Asked about his political views, Purcell says, “I don’t know if I’d say it’s politics.  It’s an awareness that the people we deal with – the very poor, immigrants, day laborers, the uneducated, street people, people on the street that are vets, the teenagers that are homeless or are coming from dysfunctional families – we feel they’ve been damaged by the system.  We think there’s systemic violence going on.

“And so we address that.  I don’t know if that’s political, as much as feeding, clothing, sheltering and asking, ‘Why are these people in this situation?’  I’m terrified of the Republicans’ agenda in this country.  I’m not very impressed with the Democratic agenda in this country, either.  I’m very impressed with Christian values as they are articulated in the gospels.”

Those ideals are perhaps most famously expressed in the Gospel according to Matthew, in which Jesus says applicants to heaven will be judged by what did for the needy.  In particular, Jesus proclaims, “Whatever you did for one of the least of these brothers and sisters of mine, you did for me.”

“So if that’s political, then I’m political,” Purcell says.  “I would say I’m a communionist.  I believe we’re all one body, that we’re all one family.”

Purcell has experience with large families.  He grew up one of nine children in a wealthy, Catholic household in San Francisco.  His father, James C. Purcell, was an attorney who, working pro bono, successfully sued the U.S. government in a case that ultimately led to the closure of the nation’s World War II concentration camps that held American citizens of Japanese descent.

One extended-family member – and Democratic office-holder – who admires Purcell and the Catholic Worker House is Purcell’s sister-in-law, U.S. Rep. Anna Eshoo of Atherton.  (Purcell is married to Eshoo’s sister, Ronnie, a teacher in the Redwood City School District.)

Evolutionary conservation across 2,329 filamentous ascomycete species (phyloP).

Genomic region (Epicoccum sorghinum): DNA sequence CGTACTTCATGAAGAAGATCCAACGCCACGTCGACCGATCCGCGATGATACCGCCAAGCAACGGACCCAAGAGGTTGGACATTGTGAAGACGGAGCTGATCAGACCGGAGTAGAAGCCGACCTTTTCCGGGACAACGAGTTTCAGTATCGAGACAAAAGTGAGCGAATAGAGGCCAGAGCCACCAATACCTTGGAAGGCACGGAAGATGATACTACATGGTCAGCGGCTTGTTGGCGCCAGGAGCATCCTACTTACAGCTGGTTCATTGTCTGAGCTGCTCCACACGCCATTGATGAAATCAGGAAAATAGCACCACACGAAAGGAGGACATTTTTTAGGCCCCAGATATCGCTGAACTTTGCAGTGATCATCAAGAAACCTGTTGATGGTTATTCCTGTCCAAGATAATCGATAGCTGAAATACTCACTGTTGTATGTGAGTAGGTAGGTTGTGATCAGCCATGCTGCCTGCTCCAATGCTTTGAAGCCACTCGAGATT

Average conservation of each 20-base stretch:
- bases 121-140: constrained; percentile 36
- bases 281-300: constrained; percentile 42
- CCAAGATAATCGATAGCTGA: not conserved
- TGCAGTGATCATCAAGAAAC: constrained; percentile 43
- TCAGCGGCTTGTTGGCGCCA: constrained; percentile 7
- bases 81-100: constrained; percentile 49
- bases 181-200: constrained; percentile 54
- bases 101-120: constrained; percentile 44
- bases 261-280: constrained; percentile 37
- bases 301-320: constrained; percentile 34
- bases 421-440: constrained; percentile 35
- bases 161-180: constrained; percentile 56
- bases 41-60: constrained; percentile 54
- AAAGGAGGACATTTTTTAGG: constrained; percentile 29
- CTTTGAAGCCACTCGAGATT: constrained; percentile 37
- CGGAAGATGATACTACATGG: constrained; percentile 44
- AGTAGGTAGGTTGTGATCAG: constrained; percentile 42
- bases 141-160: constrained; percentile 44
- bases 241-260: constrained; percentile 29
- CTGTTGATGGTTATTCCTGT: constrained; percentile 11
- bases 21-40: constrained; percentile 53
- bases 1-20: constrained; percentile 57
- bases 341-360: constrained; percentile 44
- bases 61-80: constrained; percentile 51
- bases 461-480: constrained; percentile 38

“It’s a story that’s nothing short of remarkable,” says Eshoo, who grew up in what she describes as a strongly Catholic family.  “Those that are not remembered, or not seen by so many people, they are front and center to Larry.  I often say he’s the most Christ-like person I’ve ever met.  But he doesn’t have his head in the clouds.”

In fact, Purcell can be downright hard-nosed in his expectations of residents at the Catholic Worker House.  The rules require a plan – for example, Aurora Thibault is working on community-college certificates in bookkeeping and payroll administration.  Those who don’t stick to it – teens who skip school or those who repeatedly return to substance abuse – are shown the door.

“You either do it, or we’ll find somebody who wants to do it,” Purcell says.  “This is too valuable to the people who live here to support crapping out.”

Besides Eshoo, other supporters include Jim Hartnett, chief executive officer of the San Mateo County Transit District.

“They live the talk of God,” Hartnett says.  “They believe there’s a core goodness of people, and in doing good things.  And they live that by what they do every day.  And Larry is a great example of that in what he does with the individuals and the families that live at or transit through the Catholic Worker House, or are helped outside of that.”